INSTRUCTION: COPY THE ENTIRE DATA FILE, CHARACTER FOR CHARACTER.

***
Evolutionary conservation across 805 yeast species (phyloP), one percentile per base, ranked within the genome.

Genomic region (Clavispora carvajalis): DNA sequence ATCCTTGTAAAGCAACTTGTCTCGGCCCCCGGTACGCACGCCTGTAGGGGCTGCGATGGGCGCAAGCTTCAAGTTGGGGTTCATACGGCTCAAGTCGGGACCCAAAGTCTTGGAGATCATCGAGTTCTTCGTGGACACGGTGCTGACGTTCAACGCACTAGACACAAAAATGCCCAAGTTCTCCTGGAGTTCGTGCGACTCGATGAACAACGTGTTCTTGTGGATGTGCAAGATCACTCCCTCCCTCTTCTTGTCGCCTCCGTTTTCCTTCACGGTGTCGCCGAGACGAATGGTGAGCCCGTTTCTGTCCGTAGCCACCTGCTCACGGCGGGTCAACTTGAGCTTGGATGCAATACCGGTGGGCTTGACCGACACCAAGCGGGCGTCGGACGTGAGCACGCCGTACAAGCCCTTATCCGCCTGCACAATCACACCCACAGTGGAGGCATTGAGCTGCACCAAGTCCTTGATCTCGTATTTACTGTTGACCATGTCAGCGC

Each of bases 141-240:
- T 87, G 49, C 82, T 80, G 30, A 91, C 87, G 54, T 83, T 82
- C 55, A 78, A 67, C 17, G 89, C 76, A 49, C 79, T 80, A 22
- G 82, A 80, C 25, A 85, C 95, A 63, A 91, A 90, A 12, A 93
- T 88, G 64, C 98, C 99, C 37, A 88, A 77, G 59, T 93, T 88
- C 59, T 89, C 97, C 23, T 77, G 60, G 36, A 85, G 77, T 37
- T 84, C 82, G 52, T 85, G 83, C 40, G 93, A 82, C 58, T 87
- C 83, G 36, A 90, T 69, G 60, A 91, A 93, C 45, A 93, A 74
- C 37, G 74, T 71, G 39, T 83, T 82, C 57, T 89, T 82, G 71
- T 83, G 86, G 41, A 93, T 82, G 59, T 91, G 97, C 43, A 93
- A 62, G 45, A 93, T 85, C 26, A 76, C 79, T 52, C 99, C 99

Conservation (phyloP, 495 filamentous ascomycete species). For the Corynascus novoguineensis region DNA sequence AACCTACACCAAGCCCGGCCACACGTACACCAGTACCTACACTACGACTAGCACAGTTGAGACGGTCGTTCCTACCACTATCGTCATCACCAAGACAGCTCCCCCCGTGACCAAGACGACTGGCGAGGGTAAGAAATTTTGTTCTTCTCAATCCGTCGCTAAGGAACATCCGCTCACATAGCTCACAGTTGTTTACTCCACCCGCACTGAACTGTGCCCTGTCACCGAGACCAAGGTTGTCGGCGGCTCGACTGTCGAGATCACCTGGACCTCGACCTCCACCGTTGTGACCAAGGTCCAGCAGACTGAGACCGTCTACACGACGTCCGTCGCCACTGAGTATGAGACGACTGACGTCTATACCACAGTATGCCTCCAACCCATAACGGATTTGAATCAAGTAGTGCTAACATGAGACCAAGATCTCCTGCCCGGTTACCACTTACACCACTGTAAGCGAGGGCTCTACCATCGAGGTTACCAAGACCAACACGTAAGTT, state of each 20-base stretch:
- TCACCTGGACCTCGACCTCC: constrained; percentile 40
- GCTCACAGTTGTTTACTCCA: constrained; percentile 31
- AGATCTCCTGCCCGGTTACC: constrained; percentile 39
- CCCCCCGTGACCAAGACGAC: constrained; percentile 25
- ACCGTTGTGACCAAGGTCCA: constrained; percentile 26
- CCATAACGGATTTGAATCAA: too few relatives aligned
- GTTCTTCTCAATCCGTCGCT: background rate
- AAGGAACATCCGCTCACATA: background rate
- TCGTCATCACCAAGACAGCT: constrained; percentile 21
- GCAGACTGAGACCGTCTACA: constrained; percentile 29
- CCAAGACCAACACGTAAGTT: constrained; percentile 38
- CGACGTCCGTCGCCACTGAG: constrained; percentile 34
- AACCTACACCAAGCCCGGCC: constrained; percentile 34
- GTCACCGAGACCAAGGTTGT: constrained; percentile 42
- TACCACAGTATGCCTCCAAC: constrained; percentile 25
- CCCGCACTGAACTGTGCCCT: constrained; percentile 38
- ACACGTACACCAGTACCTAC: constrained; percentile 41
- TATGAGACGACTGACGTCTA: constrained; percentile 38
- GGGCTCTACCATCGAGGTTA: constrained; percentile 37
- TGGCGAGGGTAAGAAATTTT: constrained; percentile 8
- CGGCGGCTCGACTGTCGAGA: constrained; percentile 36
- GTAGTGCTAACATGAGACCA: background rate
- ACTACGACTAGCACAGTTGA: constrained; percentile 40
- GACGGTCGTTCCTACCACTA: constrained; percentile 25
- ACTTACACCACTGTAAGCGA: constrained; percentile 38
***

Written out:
Evolutionary conservation across 805 yeast species (phyloP), one percentile per base, ranked within the genome.

Genomic region (Clavispora carvajalis): DNA sequence ATCCTTGTAAAGCAACTTGTCTCGGCCCCCGGTACGCACGCCTGTAGGGGCTGCGATGGGCGCAAGCTTCAAGTTGGGGTTCATACGGCTCAAGTCGGGACCCAAAGTCTTGGAGATCATCGAGTTCTTCGTGGACACGGTGCTGACGTTCAACGCACTAGACACAAAAATGCCCAAGTTCTCCTGGAGTTCGTGCGACTCGATGAACAACGTGTTCTTGTGGATGTGCAAGATCACTCCCTCCCTCTTCTTGTCGCCTCCGTTTTCCTTCACGGTGTCGCCGAGACGAATGGTGAGCCCGTTTCTGTCCGTAGCCACCTGCTCACGGCGGGTCAACTTGAGCTTGGATGCAATACCGGTGGGCTTGACCGACACCAAGCGGGCGTCGGACGTGAGCACGCCGTACAAGCCCTTATCCGCCTGCACAATCACACCCACAGTGGAGGCATTGAGCTGCACCAAGTCCTTGATCTCGTATTTACTGTTGACCATGTCAGCGC

Each of bases 141-240:
- T 87, G 49, C 82, T 80, G 30, A 91, C 87, G 54, T 83, T 82
- C 55, A 78, A 67, C 17, G 89, C 76, A 49, C 79, T 80, A 22
- G 82, A 80, C 25, A 85, C 95, A 63, A 91, A 90, A 12, A 93
- T 88, G 64, C 98, C 99, C 37, A 88, A 77, G 59, T 93, T 88
- C 59, T 89, C 97, C 23, T 77, G 60, G 36, A 85, G 77, T 37
- T 84, C 82, G 52, T 85, G 83, C 40, G 93, A 82, C 58, T 87
- C 83, G 36, A 90, T 69, G 60, A 91, A 93, C 45, A 93, A 74
- C 37, G 74, T 71, G 39, T 83, T 82, C 57, T 89, T 82, G 71
- T 83, G 86, G 41, A 93, T 82, G 59, T 91, G 97, C 43, A 93
- A 62, G 45, A 93, T 85, C 26, A 76, C 79, T 52, C 99, C 99

Conservation (phyloP, 495 filamentous ascomycete species). For the Corynascus novoguineensis region DNA sequence AACCTACACCAAGCCCGGCCACACGTACACCAGTACCTACACTACGACTAGCACAGTTGAGACGGTCGTTCCTACCACTATCGTCATCACCAAGACAGCTCCCCCCGTGACCAAGACGACTGGCGAGGGTAAGAAATTTTGTTCTTCTCAATCCGTCGCTAAGGAACATCCGCTCACATAGCTCACAGTTGTTTACTCCACCCGCACTGAACTGTGCCCTGTCACCGAGACCAAGGTTGTCGGCGGCTCGACTGTCGAGATCACCTGGACCTCGACCTCCACCGTTGTGACCAAGGTCCAGCAGACTGAGACCGTCTACACGACGTCCGTCGCCACTGAGTATGAGACGACTGACGTCTATACCACAGTATGCCTCCAACCCATAACGGATTTGAATCAAGTAGTGCTAACATGAGACCAAGATCTCCTGCCCGGTTACCACTTACACCACTGTAAGCGAGGGCTCTACCATCGAGGTTACCAAGACCAACACGTAAGTT, state of each 20-base stretch:
- TCACCTGGACCTCGACCTCC: constrained; percentile 40
- GCTCACAGTTGTTTACTCCA: constrained; percentile 31
- AGATCTCCTGCCCGGTTACC: constrained; percentile 39
- CCCCCCGTGACCAAGACGAC: constrained; percentile 25
- ACCGTTGTGACCAAGGTCCA: constrained; percentile 26
- CCATAACGGATTTGAATCAA: too few relatives aligned
- GTTCTTCTCAATCCGTCGCT: background rate
- AAGGAACATCCGCTCACATA: background rate
- TCGTCATCACCAAGACAGCT: constrained; percentile 21
- GCAGACTGAGACCGTCTACA: constrained; percentile 29
- CCAAGACCAACACGTAAGTT: constrained; percentile 38
- CGACGTCCGTCGCCACTGAG: constrained; percentile 34
- AACCTACACCAAGCCCGGCC: constrained; percentile 34
- GTCACCGAGACCAAGGTTGT: constrained; percentile 42
- TACCACAGTATGCCTCCAAC: constrained; percentile 25
- CCCGCACTGAACTGTGCCCT: constrained; percentile 38
- ACACGTACACCAGTACCTAC: constrained; percentile 41
- TATGAGACGACTGACGTCTA: constrained; percentile 38
- GGGCTCTACCATCGAGGTTA: constrained; percentile 37
- TGGCGAGGGTAAGAAATTTT: constrained; percentile 8
- CGGCGGCTCGACTGTCGAGA: constrained; percentile 36
- GTAGTGCTAACATGAGACCA: background rate
- ACTACGACTAGCACAGTTGA: constrained; percentile 40
- GACGGTCGTTCCTACCACTA: constrained; percentile 25
- ACTTACACCACTGTAAGCGA: constrained; percentile 38